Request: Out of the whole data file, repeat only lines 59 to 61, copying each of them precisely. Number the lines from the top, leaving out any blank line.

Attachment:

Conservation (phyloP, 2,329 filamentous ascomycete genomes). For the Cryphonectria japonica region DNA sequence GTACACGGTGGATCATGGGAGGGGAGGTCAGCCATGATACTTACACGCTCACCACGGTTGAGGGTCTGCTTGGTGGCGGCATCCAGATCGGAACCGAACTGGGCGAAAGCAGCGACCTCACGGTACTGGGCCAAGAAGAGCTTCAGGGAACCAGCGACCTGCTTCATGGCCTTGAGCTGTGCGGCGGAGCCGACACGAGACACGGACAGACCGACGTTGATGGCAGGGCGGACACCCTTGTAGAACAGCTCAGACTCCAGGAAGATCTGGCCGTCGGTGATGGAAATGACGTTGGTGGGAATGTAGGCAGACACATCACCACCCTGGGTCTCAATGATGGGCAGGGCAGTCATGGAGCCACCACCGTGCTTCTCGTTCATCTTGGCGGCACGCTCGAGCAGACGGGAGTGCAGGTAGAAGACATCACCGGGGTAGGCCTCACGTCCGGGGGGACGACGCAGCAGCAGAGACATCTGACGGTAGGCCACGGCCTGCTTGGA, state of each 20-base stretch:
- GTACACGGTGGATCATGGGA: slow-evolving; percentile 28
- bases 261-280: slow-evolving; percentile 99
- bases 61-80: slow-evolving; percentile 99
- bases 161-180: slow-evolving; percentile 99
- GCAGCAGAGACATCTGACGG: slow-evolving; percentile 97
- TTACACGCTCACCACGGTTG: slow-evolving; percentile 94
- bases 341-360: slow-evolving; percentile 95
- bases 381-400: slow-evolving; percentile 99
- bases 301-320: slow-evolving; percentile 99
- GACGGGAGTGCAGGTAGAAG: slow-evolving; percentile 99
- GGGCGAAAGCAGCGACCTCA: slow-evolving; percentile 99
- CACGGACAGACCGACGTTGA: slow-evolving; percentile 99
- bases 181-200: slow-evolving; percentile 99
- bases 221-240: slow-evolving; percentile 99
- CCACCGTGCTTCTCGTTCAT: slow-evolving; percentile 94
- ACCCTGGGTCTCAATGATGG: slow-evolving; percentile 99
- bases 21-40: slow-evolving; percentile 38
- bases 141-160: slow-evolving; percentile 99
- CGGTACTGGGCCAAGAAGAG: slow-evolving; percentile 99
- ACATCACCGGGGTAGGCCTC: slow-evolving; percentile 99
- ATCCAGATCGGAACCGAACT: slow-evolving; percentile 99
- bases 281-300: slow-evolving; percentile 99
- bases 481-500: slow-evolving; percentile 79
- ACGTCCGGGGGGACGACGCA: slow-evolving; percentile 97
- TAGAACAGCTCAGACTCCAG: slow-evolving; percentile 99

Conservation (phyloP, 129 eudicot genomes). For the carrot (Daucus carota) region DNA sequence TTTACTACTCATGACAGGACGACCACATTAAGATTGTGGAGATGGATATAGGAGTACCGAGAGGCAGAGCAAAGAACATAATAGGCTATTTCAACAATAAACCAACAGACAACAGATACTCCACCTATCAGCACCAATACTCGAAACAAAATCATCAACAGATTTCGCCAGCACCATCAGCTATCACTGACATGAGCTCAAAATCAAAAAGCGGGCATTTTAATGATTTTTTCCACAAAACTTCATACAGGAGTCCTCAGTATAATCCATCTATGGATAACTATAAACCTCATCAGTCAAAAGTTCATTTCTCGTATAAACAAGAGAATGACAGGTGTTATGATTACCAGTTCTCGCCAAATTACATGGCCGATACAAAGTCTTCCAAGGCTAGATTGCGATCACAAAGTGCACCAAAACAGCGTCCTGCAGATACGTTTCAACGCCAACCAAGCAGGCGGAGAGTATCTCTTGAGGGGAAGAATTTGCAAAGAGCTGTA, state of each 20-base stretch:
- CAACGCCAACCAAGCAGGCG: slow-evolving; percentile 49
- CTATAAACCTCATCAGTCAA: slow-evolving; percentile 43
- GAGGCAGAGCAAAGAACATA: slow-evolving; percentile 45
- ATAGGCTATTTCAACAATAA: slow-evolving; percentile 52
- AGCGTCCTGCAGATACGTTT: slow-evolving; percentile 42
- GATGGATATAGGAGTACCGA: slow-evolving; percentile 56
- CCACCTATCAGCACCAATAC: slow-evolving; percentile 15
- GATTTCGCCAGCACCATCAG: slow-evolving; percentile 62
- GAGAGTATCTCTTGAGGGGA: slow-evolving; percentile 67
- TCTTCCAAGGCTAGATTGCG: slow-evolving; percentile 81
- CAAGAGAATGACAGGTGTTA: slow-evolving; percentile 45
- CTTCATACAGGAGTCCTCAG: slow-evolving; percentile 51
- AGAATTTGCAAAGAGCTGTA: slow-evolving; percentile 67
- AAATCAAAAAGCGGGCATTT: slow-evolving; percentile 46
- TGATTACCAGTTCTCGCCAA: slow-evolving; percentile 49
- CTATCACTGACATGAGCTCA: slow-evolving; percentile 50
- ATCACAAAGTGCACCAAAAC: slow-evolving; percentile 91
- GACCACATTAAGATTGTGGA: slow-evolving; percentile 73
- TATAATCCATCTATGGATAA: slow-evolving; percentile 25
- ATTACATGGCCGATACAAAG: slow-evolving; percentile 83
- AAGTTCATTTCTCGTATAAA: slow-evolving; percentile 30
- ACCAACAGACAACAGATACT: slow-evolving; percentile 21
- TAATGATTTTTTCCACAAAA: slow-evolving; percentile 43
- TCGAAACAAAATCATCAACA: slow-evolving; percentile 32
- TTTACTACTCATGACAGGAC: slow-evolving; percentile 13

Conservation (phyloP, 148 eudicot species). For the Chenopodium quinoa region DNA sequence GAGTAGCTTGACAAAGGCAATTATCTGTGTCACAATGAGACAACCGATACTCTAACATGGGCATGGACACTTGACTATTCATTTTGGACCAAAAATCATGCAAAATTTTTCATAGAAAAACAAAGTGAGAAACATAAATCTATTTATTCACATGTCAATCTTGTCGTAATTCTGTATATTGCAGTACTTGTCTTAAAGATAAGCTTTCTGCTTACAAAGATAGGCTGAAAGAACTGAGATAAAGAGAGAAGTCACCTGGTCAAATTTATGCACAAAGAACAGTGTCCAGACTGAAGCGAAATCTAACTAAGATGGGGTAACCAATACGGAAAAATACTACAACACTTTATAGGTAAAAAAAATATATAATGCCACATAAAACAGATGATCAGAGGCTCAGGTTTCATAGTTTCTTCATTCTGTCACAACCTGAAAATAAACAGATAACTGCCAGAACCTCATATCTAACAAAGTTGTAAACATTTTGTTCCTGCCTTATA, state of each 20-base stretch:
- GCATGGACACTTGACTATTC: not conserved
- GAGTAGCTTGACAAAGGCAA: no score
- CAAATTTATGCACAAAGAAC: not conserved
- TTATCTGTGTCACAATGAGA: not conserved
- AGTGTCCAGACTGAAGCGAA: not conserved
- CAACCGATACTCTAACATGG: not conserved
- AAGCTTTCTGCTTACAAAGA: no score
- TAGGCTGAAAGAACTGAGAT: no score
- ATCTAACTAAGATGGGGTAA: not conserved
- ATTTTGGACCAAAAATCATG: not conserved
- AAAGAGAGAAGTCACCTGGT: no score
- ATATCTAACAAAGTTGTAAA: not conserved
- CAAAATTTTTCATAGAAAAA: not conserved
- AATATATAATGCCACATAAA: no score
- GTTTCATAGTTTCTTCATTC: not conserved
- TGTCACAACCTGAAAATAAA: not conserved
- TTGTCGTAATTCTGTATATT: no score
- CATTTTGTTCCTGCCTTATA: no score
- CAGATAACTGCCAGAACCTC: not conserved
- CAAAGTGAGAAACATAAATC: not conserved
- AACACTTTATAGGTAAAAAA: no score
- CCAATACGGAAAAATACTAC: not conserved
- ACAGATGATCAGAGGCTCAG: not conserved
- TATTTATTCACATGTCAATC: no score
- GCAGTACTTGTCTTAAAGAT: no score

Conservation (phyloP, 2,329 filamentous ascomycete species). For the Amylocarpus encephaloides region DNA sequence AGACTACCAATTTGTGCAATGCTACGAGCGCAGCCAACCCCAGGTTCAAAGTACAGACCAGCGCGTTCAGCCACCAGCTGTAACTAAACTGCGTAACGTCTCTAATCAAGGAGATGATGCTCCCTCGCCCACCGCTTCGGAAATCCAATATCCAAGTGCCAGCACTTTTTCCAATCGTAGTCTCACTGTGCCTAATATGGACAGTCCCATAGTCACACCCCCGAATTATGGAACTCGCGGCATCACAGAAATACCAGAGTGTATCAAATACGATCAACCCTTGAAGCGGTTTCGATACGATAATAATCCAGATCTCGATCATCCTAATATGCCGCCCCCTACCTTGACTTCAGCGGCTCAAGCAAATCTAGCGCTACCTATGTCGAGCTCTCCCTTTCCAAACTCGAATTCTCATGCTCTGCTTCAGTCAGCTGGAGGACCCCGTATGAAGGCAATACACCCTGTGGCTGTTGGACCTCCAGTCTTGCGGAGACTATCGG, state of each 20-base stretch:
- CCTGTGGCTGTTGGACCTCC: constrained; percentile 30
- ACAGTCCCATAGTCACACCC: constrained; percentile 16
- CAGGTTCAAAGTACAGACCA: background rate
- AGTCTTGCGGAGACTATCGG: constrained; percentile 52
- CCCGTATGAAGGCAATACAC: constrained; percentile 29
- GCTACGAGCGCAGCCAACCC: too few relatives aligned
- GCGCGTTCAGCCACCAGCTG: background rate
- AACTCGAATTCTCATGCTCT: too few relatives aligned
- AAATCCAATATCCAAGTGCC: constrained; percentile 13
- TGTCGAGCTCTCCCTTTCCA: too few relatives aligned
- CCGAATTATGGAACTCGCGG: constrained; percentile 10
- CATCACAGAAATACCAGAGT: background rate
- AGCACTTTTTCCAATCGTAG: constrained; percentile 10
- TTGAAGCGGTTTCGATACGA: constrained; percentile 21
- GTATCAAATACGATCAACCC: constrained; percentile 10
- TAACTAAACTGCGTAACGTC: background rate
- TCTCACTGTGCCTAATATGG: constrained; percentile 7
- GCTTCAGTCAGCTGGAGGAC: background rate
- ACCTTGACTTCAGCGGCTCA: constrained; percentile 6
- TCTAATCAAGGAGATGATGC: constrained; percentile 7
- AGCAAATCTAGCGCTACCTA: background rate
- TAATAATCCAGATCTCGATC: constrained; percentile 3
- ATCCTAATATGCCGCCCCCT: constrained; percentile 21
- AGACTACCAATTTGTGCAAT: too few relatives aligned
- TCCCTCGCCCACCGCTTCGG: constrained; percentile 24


- CAACCGATACTCTAACATGG: not conserved
- AAGCTTTCTGCTTACAAAGA: no score
- TAGGCTGAAAGAACTGAGAT: no score